Crime Watch

Fraud scheme nets 106 arrests

Manhattan D.A. says Valley Stream man was one of four leaders


A Valley Stream man who is a retired New York City police officer has been charged with joining three others in organizing a Social Security disability scheme that prompted 80 retired city firefighters and police officers to lie about their mental conditions and fake symptoms to obtain benefits to which they were not entitled, Manhattan prosecutors said on Jan 7.

The indictment, brought by the office of Manhattan District Attorney Cyrus Vance Jr., charges a total of 106 people, four of whom are accused of running the scheme.

The Valley Stream resident was identified in court papers as 70-year-old Joseph Esposito. The other three charged with running the scheme are attorney Raymond Lavallee, 83, of Massapequa, a former assistant Nassau County district attorney; pension consultant Thomas Hale, 89, of Bellmore; and retired NYPD detective John Minerva, 61, of Malverne.

Esposito is accused of bringing multiple applicants into the scheme. According to authorities, he and Hale coached applicants into falsely describing symptoms of depressing and anxiety to doctors, in an effort to build a record of psychiatric treatment. The two specifically instructed applicants how to convincingly fail memory tests, how to dress and how to act, according to the report.

Vance says that Esposito himself received disability benefits. He worked for the NYPD from 1973 to 1990, retiring at the age of 46. He was awarded a disability retirement based on claimed line-of-duty injuries resulting from two motor vehicle accidents. In 1991, he filed for and received further benefits based on “mood disorders.”

According to the report, Esposito received almost $300,000 in disability benefits, in addition to more than $13,000 for his wife and nearly $114,000 for his three children.

Esposito pleaded not guilty at his arraignment on Jan. 7. His attorney, Brian Griffin of Garden City, did not return a call for comment.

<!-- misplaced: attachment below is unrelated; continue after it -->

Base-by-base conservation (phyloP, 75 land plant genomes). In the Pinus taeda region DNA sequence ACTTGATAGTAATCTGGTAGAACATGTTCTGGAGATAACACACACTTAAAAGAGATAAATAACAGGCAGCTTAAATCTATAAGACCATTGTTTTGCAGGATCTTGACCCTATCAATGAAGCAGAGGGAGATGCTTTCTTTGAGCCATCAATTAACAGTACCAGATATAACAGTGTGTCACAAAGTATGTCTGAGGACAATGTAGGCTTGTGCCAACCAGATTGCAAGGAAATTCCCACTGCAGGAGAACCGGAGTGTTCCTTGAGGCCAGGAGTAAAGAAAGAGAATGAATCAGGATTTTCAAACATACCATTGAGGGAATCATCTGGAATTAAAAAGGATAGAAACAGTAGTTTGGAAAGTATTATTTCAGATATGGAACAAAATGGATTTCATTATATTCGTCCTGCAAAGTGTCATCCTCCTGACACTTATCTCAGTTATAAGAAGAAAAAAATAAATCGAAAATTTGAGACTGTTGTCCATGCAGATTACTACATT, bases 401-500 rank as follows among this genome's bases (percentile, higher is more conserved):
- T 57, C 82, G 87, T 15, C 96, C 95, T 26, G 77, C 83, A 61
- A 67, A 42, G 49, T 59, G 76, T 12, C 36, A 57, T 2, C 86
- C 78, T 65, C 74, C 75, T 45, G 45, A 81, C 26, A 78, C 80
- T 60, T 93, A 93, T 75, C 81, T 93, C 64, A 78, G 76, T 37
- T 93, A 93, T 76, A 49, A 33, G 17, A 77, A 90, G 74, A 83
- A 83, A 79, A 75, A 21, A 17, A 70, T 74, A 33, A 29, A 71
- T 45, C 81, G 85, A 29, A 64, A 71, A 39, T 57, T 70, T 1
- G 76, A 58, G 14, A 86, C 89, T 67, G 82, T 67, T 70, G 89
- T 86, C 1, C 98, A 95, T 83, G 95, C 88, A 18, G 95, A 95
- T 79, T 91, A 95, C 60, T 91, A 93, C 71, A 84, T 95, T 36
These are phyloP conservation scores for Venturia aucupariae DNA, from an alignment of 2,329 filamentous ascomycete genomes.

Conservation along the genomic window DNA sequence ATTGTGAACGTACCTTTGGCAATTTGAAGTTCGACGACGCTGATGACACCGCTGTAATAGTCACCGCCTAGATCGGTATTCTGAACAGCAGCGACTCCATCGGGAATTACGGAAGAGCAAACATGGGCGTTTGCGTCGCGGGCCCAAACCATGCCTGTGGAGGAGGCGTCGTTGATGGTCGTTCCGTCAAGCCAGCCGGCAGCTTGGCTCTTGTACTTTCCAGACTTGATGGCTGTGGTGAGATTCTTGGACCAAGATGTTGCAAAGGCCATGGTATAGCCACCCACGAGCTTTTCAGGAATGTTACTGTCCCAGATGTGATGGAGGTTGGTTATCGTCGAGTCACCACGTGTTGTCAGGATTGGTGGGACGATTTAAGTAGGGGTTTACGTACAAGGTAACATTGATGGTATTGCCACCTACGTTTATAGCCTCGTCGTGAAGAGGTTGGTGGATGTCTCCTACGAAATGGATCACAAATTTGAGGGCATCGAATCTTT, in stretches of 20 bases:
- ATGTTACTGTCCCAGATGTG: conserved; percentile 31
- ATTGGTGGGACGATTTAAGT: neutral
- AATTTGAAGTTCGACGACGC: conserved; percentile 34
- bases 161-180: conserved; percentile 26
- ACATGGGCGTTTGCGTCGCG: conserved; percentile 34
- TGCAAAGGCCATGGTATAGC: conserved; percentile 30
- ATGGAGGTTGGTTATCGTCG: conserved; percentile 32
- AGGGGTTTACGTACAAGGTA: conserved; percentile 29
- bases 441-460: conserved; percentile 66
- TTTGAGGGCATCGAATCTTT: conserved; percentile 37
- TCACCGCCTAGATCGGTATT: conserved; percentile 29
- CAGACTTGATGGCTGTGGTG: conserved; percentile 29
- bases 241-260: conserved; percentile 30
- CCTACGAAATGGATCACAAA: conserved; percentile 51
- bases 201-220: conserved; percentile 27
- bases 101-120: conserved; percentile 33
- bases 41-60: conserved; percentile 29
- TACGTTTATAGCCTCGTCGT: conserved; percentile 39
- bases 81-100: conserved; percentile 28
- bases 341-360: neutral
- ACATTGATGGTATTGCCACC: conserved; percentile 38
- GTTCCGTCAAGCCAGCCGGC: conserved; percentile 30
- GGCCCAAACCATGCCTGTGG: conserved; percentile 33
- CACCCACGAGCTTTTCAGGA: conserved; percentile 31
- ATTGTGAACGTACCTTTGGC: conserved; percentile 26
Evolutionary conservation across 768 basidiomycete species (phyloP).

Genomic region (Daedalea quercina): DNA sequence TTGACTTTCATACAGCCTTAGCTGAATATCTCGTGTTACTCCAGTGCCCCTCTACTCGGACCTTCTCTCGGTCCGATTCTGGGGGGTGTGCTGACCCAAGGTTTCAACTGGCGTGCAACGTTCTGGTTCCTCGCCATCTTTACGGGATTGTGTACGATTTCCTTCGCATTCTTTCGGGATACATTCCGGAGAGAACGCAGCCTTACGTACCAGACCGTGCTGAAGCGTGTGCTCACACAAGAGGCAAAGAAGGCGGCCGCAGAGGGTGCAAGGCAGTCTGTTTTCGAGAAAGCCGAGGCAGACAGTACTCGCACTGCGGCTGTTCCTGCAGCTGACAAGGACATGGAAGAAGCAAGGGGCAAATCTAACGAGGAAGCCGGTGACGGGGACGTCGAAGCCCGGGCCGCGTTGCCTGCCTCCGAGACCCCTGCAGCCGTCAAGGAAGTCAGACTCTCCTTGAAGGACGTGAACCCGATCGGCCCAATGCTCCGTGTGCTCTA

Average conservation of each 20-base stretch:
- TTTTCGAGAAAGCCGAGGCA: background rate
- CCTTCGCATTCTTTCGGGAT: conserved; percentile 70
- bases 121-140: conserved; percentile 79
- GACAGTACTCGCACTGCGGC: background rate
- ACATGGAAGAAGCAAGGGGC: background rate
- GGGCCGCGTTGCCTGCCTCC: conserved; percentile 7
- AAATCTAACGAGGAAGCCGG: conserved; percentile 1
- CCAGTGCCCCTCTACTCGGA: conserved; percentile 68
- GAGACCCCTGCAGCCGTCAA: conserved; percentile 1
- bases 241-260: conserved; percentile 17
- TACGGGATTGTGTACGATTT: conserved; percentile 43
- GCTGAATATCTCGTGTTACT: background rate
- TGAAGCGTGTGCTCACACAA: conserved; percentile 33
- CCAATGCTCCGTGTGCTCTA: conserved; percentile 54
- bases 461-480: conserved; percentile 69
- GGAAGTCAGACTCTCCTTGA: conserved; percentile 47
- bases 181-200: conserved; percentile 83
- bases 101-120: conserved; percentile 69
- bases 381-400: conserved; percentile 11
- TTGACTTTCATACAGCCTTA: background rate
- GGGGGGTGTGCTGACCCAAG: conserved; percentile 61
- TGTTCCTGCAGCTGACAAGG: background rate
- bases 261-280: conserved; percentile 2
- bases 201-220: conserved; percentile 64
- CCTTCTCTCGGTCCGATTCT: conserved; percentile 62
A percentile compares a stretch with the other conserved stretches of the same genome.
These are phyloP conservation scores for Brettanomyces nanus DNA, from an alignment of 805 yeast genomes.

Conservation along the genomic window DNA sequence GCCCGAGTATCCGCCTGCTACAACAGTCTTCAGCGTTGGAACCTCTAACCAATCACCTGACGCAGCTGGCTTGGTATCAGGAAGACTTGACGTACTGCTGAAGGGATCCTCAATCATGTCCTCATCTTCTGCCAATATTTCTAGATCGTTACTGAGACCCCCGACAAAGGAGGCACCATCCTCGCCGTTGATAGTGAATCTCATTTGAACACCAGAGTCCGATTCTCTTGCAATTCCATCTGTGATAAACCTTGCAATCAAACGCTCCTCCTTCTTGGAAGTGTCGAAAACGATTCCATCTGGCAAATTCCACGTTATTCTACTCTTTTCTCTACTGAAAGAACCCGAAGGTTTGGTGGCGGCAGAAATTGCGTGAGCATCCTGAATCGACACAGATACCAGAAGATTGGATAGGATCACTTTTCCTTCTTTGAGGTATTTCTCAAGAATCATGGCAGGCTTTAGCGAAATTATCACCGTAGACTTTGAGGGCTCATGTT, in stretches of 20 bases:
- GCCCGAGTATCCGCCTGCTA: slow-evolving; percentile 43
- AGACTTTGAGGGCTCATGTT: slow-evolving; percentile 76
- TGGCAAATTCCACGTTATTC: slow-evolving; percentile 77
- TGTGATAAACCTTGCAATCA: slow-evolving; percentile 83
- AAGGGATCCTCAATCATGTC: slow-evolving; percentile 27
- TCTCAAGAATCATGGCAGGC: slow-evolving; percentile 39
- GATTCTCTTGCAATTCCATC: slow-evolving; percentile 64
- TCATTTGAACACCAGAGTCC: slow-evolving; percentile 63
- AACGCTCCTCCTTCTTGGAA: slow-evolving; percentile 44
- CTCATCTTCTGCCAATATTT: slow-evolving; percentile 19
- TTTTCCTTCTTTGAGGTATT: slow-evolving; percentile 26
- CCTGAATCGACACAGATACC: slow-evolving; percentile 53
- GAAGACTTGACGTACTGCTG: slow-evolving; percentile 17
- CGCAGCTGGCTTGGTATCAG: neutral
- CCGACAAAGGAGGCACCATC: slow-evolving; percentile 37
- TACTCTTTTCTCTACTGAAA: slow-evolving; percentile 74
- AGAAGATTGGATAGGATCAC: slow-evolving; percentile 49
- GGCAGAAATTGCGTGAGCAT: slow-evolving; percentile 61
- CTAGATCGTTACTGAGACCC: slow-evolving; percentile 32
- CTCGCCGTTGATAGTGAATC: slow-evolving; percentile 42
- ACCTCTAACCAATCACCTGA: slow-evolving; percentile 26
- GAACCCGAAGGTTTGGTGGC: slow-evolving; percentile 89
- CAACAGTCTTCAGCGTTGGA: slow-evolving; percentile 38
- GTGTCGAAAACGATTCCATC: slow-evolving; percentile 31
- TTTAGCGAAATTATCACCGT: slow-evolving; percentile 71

Raymond Perini, attorney for Lavallee, the alleged ringleader of the fraud scheme, said that his client denies all of the charges and pleaded not guilty at his arraignment.

“Because of these allegations — and allegations are easy to bring and hard to prove — he lost his reputation,” Perini said. “We are going to get his reputation back in the courtroom, in front of a jury of 12 peers, when he’s found not guilty.”

Minerva’s attorney, Glenn Hardy, said his client had a legitimate job helping officers obtain benefits, and denied that Minerva had coached applicants for disabilities.

Prosecutors claim that Minerva obtained cash kickbacks directly from those who were granted the benefits, and that he shared the money with his three co-conspirators. Each of the four leaders was charged with first- and second-degree grand larceny and second-degree attempted grand larceny.

According to the indictment and documents filed in court, from approximately January 1988 to December 2013, the four principal defendants “operated together to direct and assist many hundreds of applicants to falsely claim disabilities in order to collect Social Security disability payments, in addition to their public pensions,” the release said.

Court papers allege that the 106 defendants collected between $30,000 and $50,000 annually after fabricating claims that they were incapacitated by serious psychiatric disorders brought on by their jobs. Many claimed that their conditions — including post-traumatic stress, anxiety and depression — developed after they responded to the Sept. 11, 2001, terrorist attacks.

The remaining 102 defendants, all of whom received Social Security disability payments, are charged with second-degree grand larceny and second-degree attempted grand larceny.

Seventy-two of the defendants also are collecting pensions as retirees of the NYPD, eight from the New York City Fire Department, five from the New York Department of Correction and one from the Nassau County Police Department, according to the release.

Investigators said that the ex-officers and other workers collected years’ worth of benefits for claiming mental health problems so severe that they couldn’t work at all. Many of the officers had legitimate physical disabilities that would have entitled them to state disability pensions, but not federal Social Security disability insurance, which requires a complete inability to work.

Court records show that one of the defendants who said he couldn’t work taught martial arts. Another claimed depression so crippling that it kept him house-bound, but was photographed aboard a Sea-Doo watercraft.

“It’s a particularly cynical part of the charged scheme that approximately half the defendants falsely claimed that their psychiatric disabilities were caused by the 9/11 attacks,” Vance said. “This fraud not only forced taxpayers to finance the lifestyles of New York scammers, but it also takes away from the already limited resources we have for people who actually suffer from psychiatric disabilities, and that includes, of course, the brave first responders who ran toward the fires on Sept. 11.”

Esposito posted $500,000 bail and is due back in court on Feb. 7.

Andrew Hackmack, Brian Racow and Howard Schwach contributed to this story.